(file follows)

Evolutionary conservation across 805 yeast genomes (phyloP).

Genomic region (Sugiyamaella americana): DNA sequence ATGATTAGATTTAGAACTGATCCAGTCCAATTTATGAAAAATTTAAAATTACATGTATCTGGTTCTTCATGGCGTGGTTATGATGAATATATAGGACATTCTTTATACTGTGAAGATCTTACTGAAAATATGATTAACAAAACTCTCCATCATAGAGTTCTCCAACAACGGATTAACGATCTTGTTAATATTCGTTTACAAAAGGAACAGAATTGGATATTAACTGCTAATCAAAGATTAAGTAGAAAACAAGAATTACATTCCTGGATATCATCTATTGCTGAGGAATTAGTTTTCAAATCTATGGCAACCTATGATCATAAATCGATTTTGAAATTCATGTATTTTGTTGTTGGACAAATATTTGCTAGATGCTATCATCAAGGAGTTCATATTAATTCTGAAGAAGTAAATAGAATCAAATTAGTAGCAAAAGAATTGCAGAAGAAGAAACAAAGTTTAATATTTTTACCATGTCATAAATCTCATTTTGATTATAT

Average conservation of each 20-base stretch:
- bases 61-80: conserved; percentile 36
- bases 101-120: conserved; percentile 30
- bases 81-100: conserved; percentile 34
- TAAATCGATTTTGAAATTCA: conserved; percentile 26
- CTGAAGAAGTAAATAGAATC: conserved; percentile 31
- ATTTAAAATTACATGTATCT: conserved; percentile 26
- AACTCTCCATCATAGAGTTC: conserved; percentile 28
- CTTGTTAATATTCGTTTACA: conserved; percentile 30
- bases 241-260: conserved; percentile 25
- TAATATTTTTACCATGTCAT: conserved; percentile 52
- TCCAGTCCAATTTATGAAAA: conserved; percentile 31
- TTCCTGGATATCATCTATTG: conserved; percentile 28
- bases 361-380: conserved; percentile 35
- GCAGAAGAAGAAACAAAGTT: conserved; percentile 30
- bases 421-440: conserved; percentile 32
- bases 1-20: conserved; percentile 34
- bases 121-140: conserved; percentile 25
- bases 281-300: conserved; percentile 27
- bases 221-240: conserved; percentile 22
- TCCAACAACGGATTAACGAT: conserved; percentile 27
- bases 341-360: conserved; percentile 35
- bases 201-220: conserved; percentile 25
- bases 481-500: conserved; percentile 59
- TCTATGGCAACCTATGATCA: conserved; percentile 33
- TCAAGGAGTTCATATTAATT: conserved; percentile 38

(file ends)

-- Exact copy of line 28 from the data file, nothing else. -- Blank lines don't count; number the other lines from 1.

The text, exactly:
- TCAAGGAGTTCATATTAATT: conserved; percentile 38